Business developments & projects
Posted: 23 days ago

GTT climate ambitions

In 2021, GTT embarked on a structured approach to define its decarbonisation ambitions in accordance with the Science-Based Targets initiative (SBTi), covering its own emissions.

The company confirms its climate targets over the 2019-2025 period. It remains committed to significantly reducing its operational emissions (Scope 1 & 2) by 2025:

In line with the objective of limiting global warming to 1.5°C, i.e. -4.2 per cent per year vs. 2019, and -25.2 per cent by 2025;
By improving energy efficiency, switching to low-carbon energy sources and gradually replacing its fleet of company vehicles.

In addition, GTT will continue to reduce emissions from business travel (restricted Scope 3) by 2025:

In line with the objective of limiting global warming to 2.0°C, i.e. -2.5 per cent per year vs. 2019, and -15.0% by 2025;
By limiting travel through extensive use of digital resources.

Order book at end of 2021

On 1 January 2021, GTT’s order book excluding LNG as fuel comprised 147 units, and subsequently changed as follows:

Deliveries completed: 53 LNG carriers, 5 ethane carriers, 3 FSRUs;
Orders received: 68 LNG carriers, 2 ethane carriers, 6 onshore storage tanks.

At 31 December 2021, the order book excluding LNG as fuel stood at 161 units, as follows:

137 LNG carriers;
6 ethane carriers;
0 FSRU3;
2 FSUs;
3 GBSs;
12 onshore storage tanks.

With regard to LNG as fuel, the order book stood at 32 units at the end of 2021, compared with 14 units at the end of 2020. It changed as follows during 2021:

Deliveries completed: 8 container ships and 1 cruiser icebreaker;
Orders received: 27 container ships.

2021 consolidated revenues amounted to €314.7 million ($357.5m), down 20.6 per cent compared to 2020.

GTT 2022 targets

In the absence of any significant order delays or cancellations, the company announces its targets for 2022, namely:

Consolidated revenues between €290 million and €320 million ($329.45m to $363.54m);
2022 consolidated EBITDA between €140 million and €170 million ($159m to $193.1m);
A dividend amount for the 2022 financial year at least equivalent to that proposed for the 2021 financial year.

The Group notes that the orders received since mid-2020 correspond to delivery dates spread mainly over the 2023-2025 period. For this reason, the Group expects, from 2023 onwards, revenues and earnings to be significantly higher than in 2022.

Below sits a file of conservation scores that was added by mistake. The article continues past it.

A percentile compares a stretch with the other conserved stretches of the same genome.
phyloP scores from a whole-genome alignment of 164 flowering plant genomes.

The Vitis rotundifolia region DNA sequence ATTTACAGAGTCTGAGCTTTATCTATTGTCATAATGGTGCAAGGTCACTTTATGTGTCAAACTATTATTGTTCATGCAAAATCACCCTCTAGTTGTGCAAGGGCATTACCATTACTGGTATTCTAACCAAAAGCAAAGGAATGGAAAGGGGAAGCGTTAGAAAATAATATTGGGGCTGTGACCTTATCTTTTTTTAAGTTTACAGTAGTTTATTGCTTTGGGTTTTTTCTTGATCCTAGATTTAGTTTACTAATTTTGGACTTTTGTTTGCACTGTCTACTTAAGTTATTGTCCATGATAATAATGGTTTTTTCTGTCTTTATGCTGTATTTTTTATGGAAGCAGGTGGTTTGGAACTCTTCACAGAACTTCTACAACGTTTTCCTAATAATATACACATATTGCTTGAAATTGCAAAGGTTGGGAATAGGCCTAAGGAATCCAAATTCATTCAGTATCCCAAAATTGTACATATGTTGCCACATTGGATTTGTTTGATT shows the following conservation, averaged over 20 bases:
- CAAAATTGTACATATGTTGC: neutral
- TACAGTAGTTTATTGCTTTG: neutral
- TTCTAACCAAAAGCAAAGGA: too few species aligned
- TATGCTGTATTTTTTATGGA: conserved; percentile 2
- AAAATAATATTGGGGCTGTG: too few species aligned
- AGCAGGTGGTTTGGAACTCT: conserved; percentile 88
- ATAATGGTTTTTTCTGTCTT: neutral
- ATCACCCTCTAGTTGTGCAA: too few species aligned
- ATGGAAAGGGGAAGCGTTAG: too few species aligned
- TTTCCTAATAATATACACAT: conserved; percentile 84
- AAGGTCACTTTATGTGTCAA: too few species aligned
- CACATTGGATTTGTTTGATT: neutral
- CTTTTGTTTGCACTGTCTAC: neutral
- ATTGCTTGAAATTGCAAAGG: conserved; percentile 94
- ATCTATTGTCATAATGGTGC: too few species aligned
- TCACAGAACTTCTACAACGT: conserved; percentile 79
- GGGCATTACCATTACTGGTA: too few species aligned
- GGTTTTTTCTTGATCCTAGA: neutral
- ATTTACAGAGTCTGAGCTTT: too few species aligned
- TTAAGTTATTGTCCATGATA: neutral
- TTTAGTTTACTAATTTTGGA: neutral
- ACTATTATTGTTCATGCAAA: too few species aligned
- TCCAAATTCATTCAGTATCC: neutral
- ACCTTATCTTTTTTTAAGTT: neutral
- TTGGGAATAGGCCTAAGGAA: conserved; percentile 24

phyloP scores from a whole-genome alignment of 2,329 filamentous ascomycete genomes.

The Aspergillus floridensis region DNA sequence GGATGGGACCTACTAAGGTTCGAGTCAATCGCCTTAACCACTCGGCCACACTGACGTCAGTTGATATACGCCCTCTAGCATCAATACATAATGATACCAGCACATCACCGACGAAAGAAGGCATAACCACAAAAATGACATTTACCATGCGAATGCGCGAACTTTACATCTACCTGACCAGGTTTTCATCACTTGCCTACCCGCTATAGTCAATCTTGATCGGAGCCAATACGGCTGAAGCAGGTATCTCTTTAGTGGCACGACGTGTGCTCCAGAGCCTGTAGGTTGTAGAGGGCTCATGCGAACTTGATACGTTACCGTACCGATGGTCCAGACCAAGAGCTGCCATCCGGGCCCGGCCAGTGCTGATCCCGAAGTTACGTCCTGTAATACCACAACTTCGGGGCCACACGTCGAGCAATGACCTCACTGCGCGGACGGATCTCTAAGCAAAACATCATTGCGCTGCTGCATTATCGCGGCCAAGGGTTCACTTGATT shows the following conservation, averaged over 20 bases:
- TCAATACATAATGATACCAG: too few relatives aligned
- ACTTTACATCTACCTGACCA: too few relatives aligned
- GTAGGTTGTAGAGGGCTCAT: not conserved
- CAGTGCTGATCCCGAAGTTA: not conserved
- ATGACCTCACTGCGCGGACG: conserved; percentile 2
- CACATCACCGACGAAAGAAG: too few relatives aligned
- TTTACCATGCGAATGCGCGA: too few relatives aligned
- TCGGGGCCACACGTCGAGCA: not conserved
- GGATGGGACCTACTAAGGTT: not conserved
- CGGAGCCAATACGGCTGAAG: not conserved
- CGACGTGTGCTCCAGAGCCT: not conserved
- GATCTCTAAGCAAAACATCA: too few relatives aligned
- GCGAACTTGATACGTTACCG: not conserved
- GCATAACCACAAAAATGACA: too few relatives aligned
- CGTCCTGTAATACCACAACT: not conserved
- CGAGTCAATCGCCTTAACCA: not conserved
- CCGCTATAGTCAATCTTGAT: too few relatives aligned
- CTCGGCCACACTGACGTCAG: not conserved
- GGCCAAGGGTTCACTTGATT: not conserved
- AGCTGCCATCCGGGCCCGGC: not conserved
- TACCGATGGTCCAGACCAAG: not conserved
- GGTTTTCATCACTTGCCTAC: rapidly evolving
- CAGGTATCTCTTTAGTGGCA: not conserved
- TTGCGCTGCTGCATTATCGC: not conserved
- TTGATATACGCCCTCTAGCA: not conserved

(Bloomberg) --

Engie SA raised its dividend payout by 60% after a surge in energy prices drove net income higher last year.

The French utility also predicted that earnings will continue to rise through 2024 as the gas and electricity crunch in Europe show little signs of easing. The company is growing its renewable and energy-infrastructure segments as demand these business rise with the energy transition.

Energy producers have benefited in Europe after limited supply, depleted stockpiles, and demand rebounding from a pandemic boosted prices of gas and power to record highs last year. Markets remain on edge with tensions between the West and Russia over Ukraine running high, while issues at some of Electricite de France SA’s nuclear plants are driving regional power higher.

Engie plans to pay 85 euro cents (96 cents) per share of dividend for last year, up from 53 euro cents in the previous year. Net recurring income rose 85% in 2021 to 3.2 billion euros, the company said in a statement Tuesday. Excluding the Equans unit that’s being sold, net recurring income rose 70% to 2.9 billion euros last year.

Engie benefited from colder temperatures that boosted demand for gas used in its network in France last year. Rebounding power production and sales at its Belgian nuclear plants and French hydroelectric dams, and the easing impact of the coronavirus pandemic on its energy-services activities also helped drive earnings higher in 2021.

For 2022, Engie predicts recurring net income in the range of 3.1 billion to 3.3 billion euros. The company sees that at 3.3 billion to 3.5 billion euros in 2024.

Engie’s predictions for the 2022-24 period are based on average prices of forward commodity prices -- mostly for its Belgian nuclear output and its French hydropower production -- of the second half of 2021.